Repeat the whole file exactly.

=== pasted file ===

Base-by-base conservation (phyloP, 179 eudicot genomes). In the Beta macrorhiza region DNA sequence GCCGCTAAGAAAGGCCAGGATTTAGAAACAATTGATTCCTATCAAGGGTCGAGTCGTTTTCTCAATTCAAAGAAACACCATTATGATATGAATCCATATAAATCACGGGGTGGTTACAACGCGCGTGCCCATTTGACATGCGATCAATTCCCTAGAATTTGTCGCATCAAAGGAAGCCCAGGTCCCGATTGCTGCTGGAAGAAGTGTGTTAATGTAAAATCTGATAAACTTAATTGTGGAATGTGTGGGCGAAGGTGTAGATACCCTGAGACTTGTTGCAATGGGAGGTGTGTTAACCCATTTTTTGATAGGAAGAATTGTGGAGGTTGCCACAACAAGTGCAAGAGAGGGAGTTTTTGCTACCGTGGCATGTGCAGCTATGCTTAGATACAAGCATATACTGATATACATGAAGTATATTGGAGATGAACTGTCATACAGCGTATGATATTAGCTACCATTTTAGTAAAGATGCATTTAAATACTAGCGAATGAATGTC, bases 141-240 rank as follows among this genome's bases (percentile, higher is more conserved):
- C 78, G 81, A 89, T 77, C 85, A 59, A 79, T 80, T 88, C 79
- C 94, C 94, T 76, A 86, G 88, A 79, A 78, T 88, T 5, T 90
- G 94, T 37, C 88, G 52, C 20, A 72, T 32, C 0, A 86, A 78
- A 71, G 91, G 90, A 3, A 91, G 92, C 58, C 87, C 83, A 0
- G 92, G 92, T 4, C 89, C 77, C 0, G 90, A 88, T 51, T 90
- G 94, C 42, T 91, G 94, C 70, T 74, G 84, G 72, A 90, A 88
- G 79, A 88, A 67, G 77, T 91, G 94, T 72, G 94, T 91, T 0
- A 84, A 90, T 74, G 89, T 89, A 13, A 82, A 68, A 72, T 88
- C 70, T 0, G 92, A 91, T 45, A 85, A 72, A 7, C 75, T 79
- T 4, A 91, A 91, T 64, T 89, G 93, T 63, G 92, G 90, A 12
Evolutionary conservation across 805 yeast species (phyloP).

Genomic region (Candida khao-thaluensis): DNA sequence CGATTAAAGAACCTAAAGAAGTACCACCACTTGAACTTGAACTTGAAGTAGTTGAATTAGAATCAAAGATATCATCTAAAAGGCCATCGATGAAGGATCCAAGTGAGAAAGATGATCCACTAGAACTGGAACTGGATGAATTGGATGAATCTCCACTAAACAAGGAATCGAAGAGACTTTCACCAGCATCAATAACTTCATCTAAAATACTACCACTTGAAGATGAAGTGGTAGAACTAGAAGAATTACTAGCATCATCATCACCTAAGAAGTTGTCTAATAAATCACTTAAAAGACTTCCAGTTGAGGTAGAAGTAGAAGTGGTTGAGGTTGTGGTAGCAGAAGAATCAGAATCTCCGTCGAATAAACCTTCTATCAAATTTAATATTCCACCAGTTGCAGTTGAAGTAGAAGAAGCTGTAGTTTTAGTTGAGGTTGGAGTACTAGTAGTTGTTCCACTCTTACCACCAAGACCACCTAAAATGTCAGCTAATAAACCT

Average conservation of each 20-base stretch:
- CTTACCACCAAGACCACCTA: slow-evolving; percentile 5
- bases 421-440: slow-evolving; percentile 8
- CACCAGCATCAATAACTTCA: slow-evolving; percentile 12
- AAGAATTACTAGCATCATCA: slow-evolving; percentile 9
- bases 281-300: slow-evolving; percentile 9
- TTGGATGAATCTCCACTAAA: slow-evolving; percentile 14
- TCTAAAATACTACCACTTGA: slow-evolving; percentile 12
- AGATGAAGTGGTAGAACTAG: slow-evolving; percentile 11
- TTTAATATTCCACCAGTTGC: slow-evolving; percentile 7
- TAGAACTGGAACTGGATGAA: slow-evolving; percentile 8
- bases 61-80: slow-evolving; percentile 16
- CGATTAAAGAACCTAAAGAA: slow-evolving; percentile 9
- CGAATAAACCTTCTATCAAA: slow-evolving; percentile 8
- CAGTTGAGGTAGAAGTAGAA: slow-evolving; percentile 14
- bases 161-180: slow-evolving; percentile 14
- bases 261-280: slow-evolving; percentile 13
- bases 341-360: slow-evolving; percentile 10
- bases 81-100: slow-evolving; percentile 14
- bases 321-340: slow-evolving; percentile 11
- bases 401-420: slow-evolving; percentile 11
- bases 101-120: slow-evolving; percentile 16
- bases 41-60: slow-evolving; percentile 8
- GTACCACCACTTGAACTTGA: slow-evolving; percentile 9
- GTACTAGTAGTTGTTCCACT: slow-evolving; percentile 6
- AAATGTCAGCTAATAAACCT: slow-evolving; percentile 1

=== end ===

Base-by-base conservation (phyloP, 179 eudicot genomes). In the Beta macrorhiza region DNA sequence GCCGCTAAGAAAGGCCAGGATTTAGAAACAATTGATTCCTATCAAGGGTCGAGTCGTTTTCTCAATTCAAAGAAACACCATTATGATATGAATCCATATAAATCACGGGGTGGTTACAACGCGCGTGCCCATTTGACATGCGATCAATTCCCTAGAATTTGTCGCATCAAAGGAAGCCCAGGTCCCGATTGCTGCTGGAAGAAGTGTGTTAATGTAAAATCTGATAAACTTAATTGTGGAATGTGTGGGCGAAGGTGTAGATACCCTGAGACTTGTTGCAATGGGAGGTGTGTTAACCCATTTTTTGATAGGAAGAATTGTGGAGGTTGCCACAACAAGTGCAAGAGAGGGAGTTTTTGCTACCGTGGCATGTGCAGCTATGCTTAGATACAAGCATATACTGATATACATGAAGTATATTGGAGATGAACTGTCATACAGCGTATGATATTAGCTACCATTTTAGTAAAGATGCATTTAAATACTAGCGAATGAATGTC, bases 141-240 rank as follows among this genome's bases (percentile, higher is more conserved):
- C 78, G 81, A 89, T 77, C 85, A 59, A 79, T 80, T 88, C 79
- C 94, C 94, T 76, A 86, G 88, A 79, A 78, T 88, T 5, T 90
- G 94, T 37, C 88, G 52, C 20, A 72, T 32, C 0, A 86, A 78
- A 71, G 91, G 90, A 3, A 91, G 92, C 58, C 87, C 83, A 0
- G 92, G 92, T 4, C 89, C 77, C 0, G 90, A 88, T 51, T 90
- G 94, C 42, T 91, G 94, C 70, T 74, G 84, G 72, A 90, A 88
- G 79, A 88, A 67, G 77, T 91, G 94, T 72, G 94, T 91, T 0
- A 84, A 90, T 74, G 89, T 89, A 13, A 82, A 68, A 72, T 88
- C 70, T 0, G 92, A 91, T 45, A 85, A 72, A 7, C 75, T 79
- T 4, A 91, A 91, T 64, T 89, G 93, T 63, G 92, G 90, A 12
Evolutionary conservation across 805 yeast species (phyloP).

Genomic region (Candida khao-thaluensis): DNA sequence CGATTAAAGAACCTAAAGAAGTACCACCACTTGAACTTGAACTTGAAGTAGTTGAATTAGAATCAAAGATATCATCTAAAAGGCCATCGATGAAGGATCCAAGTGAGAAAGATGATCCACTAGAACTGGAACTGGATGAATTGGATGAATCTCCACTAAACAAGGAATCGAAGAGACTTTCACCAGCATCAATAACTTCATCTAAAATACTACCACTTGAAGATGAAGTGGTAGAACTAGAAGAATTACTAGCATCATCATCACCTAAGAAGTTGTCTAATAAATCACTTAAAAGACTTCCAGTTGAGGTAGAAGTAGAAGTGGTTGAGGTTGTGGTAGCAGAAGAATCAGAATCTCCGTCGAATAAACCTTCTATCAAATTTAATATTCCACCAGTTGCAGTTGAAGTAGAAGAAGCTGTAGTTTTAGTTGAGGTTGGAGTACTAGTAGTTGTTCCACTCTTACCACCAAGACCACCTAAAATGTCAGCTAATAAACCT

Average conservation of each 20-base stretch:
- CTTACCACCAAGACCACCTA: slow-evolving; percentile 5
- bases 421-440: slow-evolving; percentile 8
- CACCAGCATCAATAACTTCA: slow-evolving; percentile 12
- AAGAATTACTAGCATCATCA: slow-evolving; percentile 9
- bases 281-300: slow-evolving; percentile 9
- TTGGATGAATCTCCACTAAA: slow-evolving; percentile 14
- TCTAAAATACTACCACTTGA: slow-evolving; percentile 12
- AGATGAAGTGGTAGAACTAG: slow-evolving; percentile 11
- TTTAATATTCCACCAGTTGC: slow-evolving; percentile 7
- TAGAACTGGAACTGGATGAA: slow-evolving; percentile 8
- bases 61-80: slow-evolving; percentile 16
- CGATTAAAGAACCTAAAGAA: slow-evolving; percentile 9
- CGAATAAACCTTCTATCAAA: slow-evolving; percentile 8
- CAGTTGAGGTAGAAGTAGAA: slow-evolving; percentile 14
- bases 161-180: slow-evolving; percentile 14
- bases 261-280: slow-evolving; percentile 13
- bases 341-360: slow-evolving; percentile 10
- bases 81-100: slow-evolving; percentile 14
- bases 321-340: slow-evolving; percentile 11
- bases 401-420: slow-evolving; percentile 11
- bases 101-120: slow-evolving; percentile 16
- bases 41-60: slow-evolving; percentile 8
- GTACCACCACTTGAACTTGA: slow-evolving; percentile 9
- GTACTAGTAGTTGTTCCACT: slow-evolving; percentile 6
- AAATGTCAGCTAATAAACCT: slow-evolving; percentile 1